• Methods of sterilization and aseptic processing
  • Formulation considerations
  • Major processing methods
  • Critical process steps
  • Risk-based decision-making and the role of the QP
  • Key GMP requirements, Annex 1 and the contamination control strategy

Who Should Attend

The Aspiring Qualified Person

  • Our pharmaceutical formulation and processing training course is generally considered as the best available and our QPs are held in high regard in the industry.
  • As well as being accepted in the UK, our training courses are well known and accepted by several EU countries including Ireland, the Netherlands, Austria, Hungary and Malta.
  • You are more likely to become a QP with us than with any other training provider.
  • Pragmatic training by experienced consultants supported by key academic staff from the University of Strathclyde, one of the UK’s top schools of pharmacy.

The Pharmaceutical Technical Professional

  • Not all the people attending these courses intend to become QPs. Many use the training to develop as technical managers in other areas of pharmaceutical manufacture and control.
  • Many industry professionals from a range of disciplines attend the courses as part of their continuing professional development. Taken with some of our other QP modules, this course is designed to lead to postgraduate certificate, diploma and MSc qualifications.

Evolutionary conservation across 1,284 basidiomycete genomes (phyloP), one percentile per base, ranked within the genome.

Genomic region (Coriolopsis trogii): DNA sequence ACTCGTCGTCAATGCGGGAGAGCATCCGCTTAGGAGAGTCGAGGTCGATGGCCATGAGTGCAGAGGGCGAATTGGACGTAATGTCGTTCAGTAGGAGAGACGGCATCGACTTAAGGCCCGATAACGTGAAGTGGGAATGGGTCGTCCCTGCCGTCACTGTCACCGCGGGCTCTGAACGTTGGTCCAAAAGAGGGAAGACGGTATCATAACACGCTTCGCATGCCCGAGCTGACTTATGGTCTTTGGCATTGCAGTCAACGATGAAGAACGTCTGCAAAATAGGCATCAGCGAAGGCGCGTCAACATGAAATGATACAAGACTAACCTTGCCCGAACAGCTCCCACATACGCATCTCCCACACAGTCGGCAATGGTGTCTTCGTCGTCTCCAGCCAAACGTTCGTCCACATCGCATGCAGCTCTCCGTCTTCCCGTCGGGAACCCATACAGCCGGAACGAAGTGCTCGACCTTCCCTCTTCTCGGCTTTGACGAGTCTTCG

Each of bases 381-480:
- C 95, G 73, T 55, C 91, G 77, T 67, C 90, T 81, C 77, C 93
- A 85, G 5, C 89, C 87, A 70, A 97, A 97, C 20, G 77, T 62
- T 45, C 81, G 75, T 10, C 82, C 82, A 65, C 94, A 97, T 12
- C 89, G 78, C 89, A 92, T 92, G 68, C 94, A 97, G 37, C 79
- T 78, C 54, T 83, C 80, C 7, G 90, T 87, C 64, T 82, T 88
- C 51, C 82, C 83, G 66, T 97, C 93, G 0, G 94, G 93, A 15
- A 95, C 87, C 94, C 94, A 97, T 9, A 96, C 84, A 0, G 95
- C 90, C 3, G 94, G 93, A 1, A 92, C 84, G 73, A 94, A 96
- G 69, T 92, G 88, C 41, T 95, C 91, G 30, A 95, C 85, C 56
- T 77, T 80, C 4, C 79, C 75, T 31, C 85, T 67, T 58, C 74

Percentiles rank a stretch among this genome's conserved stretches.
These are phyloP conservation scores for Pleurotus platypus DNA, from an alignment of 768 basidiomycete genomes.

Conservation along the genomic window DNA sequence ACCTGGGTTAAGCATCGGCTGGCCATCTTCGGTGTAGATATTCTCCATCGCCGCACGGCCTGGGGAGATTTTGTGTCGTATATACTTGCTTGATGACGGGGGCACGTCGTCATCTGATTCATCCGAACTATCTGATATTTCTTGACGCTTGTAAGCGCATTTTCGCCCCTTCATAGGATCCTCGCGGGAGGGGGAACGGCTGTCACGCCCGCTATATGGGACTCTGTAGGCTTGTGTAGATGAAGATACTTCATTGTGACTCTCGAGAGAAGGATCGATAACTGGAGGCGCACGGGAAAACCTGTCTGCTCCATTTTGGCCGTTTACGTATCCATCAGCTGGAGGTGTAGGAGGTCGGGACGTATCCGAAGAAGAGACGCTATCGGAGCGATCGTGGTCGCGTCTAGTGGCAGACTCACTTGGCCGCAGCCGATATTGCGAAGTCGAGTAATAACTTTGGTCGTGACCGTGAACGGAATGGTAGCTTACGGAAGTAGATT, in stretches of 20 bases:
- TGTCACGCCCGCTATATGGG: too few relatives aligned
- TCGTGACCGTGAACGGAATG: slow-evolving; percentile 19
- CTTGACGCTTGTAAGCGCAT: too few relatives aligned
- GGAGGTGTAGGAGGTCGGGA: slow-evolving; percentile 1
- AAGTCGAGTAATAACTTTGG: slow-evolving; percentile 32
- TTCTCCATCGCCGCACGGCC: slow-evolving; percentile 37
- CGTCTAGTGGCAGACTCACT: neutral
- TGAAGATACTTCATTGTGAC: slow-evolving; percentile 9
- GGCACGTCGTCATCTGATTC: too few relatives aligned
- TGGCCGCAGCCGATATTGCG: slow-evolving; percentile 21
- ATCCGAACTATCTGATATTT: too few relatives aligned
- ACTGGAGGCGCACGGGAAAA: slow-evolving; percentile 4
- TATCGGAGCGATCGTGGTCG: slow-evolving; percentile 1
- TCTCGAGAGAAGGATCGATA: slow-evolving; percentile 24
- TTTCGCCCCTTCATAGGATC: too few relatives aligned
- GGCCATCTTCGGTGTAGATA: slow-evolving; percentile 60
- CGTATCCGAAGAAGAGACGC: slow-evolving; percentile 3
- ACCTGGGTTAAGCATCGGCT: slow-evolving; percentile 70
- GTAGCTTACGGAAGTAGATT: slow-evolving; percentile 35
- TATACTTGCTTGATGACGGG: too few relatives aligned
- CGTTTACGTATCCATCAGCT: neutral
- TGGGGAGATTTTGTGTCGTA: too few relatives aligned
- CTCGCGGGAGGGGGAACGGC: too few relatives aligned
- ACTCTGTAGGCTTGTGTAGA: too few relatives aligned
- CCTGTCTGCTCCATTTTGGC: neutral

Course Tutors

Each course tutor has a minimum of 25 years’ hands-on experience in the manufacture of every major dosage form. APIs, biologics, tablets, liquids, creams, ointments, sterile as well as non-sterile dosage forms – you name it, they have made it.

Course tutors will be selected from the following:

Part 1:

  • Catherine Kay
  • Samantha Clack
  • Tony Mayhall
  • Vicky Baulch
  • Bruce Davis
  • Richard Kettlewell
  • Luis Bimbo – University of Strathclyde

Part 2:

  • Erika Notman
  • Darren Jones
  • Lana Morrison
  • James Culyer
  • Emma Ewins

Discounts

Multi-delegate discounts available. Discounts also offered to NHS staff, regulators and charities.